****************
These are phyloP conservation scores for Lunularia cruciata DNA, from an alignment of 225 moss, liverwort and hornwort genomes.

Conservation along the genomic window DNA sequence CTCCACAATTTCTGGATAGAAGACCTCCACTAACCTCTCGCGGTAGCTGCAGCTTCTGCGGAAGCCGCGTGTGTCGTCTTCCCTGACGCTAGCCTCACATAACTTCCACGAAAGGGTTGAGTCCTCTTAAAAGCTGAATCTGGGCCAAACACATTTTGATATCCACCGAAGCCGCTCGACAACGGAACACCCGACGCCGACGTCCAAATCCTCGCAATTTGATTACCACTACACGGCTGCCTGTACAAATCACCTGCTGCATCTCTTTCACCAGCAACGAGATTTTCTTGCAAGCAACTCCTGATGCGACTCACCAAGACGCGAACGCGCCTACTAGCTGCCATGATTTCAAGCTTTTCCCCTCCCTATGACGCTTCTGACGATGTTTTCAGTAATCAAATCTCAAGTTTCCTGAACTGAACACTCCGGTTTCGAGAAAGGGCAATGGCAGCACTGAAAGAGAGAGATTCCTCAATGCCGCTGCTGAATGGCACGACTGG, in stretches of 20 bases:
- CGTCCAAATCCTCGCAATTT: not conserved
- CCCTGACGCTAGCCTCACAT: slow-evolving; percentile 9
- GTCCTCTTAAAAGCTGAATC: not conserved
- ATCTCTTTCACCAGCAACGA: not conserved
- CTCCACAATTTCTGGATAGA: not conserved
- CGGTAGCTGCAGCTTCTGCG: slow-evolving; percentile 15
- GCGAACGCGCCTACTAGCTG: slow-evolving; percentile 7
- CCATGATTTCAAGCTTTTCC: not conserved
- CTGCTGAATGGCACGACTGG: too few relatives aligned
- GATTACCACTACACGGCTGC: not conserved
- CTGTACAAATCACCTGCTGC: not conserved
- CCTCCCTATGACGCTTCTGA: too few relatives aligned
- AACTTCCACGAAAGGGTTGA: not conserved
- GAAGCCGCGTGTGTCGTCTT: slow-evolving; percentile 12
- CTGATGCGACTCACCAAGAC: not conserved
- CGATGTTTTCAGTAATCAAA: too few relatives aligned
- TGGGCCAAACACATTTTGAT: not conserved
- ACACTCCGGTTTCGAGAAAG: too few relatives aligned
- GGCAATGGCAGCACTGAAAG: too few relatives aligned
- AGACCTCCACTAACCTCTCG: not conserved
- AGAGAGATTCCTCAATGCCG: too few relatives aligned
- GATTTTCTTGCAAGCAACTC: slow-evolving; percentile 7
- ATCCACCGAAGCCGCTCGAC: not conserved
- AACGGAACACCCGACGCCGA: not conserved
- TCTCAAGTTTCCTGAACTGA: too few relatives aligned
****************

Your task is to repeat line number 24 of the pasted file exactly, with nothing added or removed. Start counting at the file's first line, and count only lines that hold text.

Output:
- GATTTTCTTGCAAGCAACTC: slow-evolving; percentile 7